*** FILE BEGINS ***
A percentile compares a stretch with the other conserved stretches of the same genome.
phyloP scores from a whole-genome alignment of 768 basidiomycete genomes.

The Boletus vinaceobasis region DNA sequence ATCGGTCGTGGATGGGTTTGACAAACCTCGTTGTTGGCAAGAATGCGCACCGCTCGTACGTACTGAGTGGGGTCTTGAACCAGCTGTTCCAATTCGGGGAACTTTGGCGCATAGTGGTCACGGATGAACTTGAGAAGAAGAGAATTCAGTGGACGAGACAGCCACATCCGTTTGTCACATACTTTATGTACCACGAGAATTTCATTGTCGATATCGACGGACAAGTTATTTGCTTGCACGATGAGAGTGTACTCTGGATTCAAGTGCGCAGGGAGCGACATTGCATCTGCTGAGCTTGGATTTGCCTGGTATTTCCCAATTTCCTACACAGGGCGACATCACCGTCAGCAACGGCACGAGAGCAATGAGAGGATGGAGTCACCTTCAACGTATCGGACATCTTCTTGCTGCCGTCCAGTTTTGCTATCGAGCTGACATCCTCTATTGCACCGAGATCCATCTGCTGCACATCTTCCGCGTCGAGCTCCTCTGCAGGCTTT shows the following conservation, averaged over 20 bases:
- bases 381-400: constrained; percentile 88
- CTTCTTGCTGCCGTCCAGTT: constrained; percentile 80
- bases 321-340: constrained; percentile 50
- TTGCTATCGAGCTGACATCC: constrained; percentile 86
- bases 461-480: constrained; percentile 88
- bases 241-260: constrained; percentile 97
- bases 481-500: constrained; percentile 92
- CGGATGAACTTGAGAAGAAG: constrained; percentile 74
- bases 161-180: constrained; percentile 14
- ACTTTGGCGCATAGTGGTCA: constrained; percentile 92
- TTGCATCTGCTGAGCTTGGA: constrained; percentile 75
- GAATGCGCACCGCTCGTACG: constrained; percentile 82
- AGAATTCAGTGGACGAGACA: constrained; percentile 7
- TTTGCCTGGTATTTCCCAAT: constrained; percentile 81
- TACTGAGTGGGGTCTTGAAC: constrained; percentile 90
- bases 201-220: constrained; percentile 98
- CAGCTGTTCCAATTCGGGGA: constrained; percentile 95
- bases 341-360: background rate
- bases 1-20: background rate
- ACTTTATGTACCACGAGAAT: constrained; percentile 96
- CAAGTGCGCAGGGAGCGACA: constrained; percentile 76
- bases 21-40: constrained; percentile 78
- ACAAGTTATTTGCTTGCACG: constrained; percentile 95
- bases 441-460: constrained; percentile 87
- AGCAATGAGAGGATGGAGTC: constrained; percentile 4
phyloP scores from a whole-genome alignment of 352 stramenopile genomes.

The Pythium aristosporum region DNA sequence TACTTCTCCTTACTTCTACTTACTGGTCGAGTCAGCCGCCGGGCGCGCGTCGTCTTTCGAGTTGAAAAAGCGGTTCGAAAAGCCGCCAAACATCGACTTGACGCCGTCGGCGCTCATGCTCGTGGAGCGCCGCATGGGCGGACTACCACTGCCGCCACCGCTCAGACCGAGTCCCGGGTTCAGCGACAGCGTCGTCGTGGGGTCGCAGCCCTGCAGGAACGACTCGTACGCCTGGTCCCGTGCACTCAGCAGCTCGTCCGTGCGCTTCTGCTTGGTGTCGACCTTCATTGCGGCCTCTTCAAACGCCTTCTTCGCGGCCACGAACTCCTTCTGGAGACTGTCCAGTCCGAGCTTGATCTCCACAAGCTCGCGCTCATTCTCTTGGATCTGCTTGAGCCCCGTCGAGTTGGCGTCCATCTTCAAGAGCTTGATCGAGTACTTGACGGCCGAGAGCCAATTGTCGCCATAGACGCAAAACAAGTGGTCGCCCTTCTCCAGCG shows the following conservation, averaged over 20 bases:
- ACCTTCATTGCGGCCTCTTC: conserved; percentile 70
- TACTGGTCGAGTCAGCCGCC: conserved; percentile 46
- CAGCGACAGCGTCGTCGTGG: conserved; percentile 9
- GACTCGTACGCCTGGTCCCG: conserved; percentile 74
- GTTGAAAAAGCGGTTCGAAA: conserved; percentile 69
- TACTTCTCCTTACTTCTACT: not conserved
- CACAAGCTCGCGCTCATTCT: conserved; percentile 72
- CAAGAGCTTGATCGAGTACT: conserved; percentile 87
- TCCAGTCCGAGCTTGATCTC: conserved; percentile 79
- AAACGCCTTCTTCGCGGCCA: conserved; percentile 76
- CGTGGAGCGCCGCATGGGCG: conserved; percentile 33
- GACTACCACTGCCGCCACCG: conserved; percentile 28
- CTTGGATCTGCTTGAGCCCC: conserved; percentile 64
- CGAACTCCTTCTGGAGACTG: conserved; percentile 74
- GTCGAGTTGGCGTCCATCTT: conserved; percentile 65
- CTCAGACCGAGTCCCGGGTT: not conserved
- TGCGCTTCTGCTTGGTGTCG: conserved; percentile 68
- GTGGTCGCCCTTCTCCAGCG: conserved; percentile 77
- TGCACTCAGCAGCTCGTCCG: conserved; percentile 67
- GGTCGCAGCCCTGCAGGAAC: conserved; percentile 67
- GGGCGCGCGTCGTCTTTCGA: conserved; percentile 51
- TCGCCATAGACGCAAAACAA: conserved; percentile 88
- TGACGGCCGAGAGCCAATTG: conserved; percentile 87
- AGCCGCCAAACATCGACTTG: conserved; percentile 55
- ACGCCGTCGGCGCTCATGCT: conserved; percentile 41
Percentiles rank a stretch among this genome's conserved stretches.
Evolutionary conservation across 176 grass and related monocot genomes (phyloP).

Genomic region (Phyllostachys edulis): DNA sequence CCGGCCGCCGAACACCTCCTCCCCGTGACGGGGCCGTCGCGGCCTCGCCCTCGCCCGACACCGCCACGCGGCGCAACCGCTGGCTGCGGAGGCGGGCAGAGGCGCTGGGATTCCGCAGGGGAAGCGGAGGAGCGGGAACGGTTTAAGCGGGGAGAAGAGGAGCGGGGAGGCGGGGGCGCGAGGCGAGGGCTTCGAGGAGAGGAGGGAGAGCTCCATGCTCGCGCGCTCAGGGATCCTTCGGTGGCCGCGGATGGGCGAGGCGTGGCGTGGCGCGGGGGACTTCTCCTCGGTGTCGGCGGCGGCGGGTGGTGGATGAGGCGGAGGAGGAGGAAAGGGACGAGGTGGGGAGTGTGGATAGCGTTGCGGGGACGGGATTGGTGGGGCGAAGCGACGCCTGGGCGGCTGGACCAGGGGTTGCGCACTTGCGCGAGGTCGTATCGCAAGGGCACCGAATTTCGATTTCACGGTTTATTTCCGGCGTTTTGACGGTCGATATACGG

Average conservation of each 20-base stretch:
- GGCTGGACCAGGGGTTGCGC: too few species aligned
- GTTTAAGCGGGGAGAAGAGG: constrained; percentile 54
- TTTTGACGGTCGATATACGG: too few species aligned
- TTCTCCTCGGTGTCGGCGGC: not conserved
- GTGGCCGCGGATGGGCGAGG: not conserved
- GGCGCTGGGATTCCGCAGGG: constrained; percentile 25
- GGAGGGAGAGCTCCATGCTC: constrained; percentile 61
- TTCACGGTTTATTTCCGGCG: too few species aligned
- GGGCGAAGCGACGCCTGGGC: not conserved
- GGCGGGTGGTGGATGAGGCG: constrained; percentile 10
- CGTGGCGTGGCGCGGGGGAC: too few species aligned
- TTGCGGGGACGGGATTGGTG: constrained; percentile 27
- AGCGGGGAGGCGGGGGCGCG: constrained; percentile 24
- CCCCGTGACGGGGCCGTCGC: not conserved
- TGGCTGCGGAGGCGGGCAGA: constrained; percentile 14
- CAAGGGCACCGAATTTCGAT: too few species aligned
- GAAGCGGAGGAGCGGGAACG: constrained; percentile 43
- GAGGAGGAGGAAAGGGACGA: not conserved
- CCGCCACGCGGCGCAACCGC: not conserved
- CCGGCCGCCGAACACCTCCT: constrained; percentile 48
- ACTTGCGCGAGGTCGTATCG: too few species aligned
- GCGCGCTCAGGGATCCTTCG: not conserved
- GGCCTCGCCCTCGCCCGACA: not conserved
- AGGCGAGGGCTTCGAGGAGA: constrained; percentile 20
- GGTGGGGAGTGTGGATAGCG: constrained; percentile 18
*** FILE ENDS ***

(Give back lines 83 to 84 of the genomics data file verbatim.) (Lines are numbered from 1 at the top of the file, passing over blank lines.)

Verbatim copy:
- AGGCGAGGGCTTCGAGGAGA: constrained; percentile 20
- GGTGGGGAGTGTGGATAGCG: constrained; percentile 18